‘The consumer is the common denominator’

‘The consumer is the common denominator’

EconomyJul 11 ​​23 14:46Edited Jul 11 ​​’23 3:01 PMAuthor: Remy Cook

The consumer is the common denominator on issues such as the duration of high inflation and the possible imminent recession. So says macroeconomist Edin Mojacic. “And then it’s mainly about what we as consumers spend,” he says.

The consumer is the common denominator when it comes to questions such as how long high inflation will last, or whether a recession will indeed follow. So says macroeconomist Edin Mojacic. “And then it’s mainly about what we as consumers spend,” he says. (Peter Hills )

Mojácic argues that inflation is actually a reflection of the fact that people wanted to buy everything in a short period of time, “while what could be supplied actually lags behind demand.” As a result, supply and demand become unbalanced, and inflation follows.

People simply couldn’t spend money because of the lockdown.

Edin Mojacic, Macroeconomist

The reason consumers — both in Europe and the United States — are able to spend so much, according to Mujagic, is because people built ‘forced savings’ in 2020 and 2021. People simply couldn’t spend money because of the lockdowns. On top of that, all kinds of support came from governments, so the money was piling up.

get rid of

According to Mojek, there was a “real moat in extra savings”, which were spent en masse when the lockdown was lifted. “Then people could go to stores again, and they did,” he says. Because of this spending, consumers’ savings are slowly but surely diminishing.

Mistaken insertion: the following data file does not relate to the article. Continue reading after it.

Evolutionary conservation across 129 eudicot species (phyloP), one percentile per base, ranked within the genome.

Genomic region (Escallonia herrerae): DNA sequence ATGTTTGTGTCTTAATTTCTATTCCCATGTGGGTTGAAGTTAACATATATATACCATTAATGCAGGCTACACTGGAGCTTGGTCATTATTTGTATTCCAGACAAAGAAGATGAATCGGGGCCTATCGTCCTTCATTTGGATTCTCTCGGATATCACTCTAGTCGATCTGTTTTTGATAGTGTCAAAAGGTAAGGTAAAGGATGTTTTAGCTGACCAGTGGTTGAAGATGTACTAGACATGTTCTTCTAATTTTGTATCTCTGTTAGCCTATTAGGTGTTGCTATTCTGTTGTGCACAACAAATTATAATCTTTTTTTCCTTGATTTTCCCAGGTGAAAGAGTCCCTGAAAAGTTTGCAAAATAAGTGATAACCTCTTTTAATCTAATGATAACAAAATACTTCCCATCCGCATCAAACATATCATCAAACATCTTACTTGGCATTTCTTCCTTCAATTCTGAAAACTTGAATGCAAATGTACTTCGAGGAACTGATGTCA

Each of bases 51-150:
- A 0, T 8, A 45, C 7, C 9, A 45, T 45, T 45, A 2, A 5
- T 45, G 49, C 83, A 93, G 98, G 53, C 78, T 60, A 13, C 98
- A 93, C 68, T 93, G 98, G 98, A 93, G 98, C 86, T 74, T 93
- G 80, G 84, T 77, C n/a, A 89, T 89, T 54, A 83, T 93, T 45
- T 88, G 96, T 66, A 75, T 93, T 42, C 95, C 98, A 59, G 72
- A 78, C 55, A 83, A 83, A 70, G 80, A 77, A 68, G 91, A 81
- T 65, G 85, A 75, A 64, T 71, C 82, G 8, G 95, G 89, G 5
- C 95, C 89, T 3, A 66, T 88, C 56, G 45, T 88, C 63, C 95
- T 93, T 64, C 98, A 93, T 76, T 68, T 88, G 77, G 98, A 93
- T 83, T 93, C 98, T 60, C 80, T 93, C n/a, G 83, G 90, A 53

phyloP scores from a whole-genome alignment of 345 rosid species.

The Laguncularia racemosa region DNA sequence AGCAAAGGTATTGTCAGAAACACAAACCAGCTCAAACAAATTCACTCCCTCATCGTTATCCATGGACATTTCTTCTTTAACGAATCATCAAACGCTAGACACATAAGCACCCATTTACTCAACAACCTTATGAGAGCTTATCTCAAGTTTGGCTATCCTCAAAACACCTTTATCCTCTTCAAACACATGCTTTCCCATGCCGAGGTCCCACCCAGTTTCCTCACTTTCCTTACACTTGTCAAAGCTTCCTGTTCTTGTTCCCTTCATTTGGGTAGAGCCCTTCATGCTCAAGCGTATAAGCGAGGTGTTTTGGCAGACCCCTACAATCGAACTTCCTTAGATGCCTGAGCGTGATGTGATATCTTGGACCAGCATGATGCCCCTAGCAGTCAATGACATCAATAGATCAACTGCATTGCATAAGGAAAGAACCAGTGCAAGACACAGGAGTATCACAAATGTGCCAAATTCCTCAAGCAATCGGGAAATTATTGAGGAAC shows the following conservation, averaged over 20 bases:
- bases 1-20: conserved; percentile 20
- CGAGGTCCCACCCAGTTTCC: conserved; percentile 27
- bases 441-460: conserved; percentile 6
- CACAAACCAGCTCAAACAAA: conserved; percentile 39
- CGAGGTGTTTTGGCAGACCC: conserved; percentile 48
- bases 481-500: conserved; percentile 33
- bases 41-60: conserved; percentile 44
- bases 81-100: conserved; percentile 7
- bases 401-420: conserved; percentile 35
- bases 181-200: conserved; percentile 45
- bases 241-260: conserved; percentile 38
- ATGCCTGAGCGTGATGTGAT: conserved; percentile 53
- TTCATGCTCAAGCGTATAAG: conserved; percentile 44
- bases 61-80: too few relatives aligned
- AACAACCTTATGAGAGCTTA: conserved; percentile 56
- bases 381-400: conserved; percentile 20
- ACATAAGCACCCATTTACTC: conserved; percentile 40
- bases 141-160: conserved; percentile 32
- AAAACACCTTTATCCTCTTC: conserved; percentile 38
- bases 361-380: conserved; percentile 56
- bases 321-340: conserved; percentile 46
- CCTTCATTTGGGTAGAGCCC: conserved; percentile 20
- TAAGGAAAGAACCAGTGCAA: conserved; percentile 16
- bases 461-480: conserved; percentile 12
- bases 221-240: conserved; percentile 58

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Research by the US central bank, the Federal Reserve, shows that all forced savings are exhausted. For Europe, the Fed has calculated that there is an amount left in terms of savings between 3 and 5 percent of GDP. An important note, says Mojacic. “First of all, it explains why the US economy has done so much better than the European economy since the summer of last year,” he explains. “They cashed it out before we did.”

stay behind

Mojácic stresses that this does not mean that Americans no longer spend money because they have exhausted their savings reserves. on the contrary. He continues, “They just have wage income and inflation is coming down too, it all helps.” Wage development is positive. But this was such a big show of extra money that if you spend it in a short period of time, it will drive up economic growth and inflation.

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Mojácic also wouldn’t be surprised if inflation falls faster in the US than in Europe in the near future, assuming Europe still has a “supply of savings”. “The extra drive there is off,” Mojachek concludes.

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